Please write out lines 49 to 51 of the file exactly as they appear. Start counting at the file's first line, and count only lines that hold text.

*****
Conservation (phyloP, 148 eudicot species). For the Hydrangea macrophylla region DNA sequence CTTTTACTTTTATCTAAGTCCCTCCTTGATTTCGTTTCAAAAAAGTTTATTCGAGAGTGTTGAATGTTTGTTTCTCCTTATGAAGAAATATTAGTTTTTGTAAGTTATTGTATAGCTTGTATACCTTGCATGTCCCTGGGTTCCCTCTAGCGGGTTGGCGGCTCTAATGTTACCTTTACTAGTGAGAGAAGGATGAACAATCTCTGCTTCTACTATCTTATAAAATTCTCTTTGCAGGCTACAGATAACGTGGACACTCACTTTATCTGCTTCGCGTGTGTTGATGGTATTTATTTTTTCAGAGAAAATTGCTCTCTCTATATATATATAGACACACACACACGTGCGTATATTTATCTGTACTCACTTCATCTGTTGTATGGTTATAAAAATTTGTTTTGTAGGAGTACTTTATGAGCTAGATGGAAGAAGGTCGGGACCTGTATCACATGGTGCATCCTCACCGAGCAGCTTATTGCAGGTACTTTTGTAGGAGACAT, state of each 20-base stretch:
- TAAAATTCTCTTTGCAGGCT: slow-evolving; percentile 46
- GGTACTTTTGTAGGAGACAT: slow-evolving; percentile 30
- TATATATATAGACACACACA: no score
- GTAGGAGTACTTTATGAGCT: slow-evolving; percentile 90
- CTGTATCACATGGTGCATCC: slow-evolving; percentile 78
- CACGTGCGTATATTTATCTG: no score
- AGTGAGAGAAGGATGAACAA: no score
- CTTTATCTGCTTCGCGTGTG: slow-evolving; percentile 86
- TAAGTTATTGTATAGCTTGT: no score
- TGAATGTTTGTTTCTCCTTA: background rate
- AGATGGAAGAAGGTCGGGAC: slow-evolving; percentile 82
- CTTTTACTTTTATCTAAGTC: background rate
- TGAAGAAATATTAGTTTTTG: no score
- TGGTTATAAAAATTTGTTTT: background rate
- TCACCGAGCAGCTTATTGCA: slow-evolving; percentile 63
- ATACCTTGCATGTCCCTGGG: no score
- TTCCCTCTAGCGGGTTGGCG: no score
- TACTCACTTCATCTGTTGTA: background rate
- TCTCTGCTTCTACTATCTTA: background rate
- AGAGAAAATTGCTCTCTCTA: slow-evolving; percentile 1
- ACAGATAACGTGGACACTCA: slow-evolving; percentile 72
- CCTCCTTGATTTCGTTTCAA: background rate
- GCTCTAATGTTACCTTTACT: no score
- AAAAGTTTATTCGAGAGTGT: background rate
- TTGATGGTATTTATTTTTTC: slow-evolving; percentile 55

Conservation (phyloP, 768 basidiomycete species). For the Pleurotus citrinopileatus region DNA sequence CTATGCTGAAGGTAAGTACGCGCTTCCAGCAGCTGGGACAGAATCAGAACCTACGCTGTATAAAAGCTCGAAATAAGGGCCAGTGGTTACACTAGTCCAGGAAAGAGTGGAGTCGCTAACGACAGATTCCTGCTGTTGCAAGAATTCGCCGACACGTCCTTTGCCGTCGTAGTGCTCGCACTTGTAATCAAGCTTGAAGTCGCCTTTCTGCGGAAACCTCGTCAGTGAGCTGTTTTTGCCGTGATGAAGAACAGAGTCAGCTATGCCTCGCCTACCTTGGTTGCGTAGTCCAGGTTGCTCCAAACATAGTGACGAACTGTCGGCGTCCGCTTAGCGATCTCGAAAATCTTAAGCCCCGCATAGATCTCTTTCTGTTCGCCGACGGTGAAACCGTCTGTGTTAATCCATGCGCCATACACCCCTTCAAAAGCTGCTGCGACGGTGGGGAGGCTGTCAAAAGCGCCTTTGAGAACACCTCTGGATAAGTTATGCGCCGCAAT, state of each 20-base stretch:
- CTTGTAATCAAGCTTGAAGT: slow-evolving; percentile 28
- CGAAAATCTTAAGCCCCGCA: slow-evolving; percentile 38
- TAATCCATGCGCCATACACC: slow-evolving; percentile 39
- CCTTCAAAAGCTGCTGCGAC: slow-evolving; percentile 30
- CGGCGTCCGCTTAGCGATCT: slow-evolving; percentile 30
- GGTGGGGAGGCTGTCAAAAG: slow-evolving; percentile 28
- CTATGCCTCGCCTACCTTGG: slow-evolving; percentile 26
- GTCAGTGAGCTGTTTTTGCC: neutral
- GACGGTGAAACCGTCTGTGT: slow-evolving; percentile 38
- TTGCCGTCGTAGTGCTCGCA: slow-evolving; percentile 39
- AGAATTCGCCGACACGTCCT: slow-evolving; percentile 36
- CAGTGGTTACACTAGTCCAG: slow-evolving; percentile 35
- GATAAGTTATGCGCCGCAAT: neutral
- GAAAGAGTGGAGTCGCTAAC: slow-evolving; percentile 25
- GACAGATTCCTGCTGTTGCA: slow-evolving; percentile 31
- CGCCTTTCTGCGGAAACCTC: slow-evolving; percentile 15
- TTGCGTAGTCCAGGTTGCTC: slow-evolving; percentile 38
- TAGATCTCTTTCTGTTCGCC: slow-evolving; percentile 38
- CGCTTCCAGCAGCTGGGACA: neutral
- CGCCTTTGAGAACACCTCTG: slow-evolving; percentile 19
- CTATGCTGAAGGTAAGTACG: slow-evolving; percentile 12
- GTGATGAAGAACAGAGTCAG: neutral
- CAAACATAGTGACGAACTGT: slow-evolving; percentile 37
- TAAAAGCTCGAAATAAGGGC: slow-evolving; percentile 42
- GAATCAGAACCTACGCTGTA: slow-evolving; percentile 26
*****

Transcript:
- GTGATGAAGAACAGAGTCAG: neutral
- CAAACATAGTGACGAACTGT: slow-evolving; percentile 37
- TAAAAGCTCGAAATAAGGGC: slow-evolving; percentile 42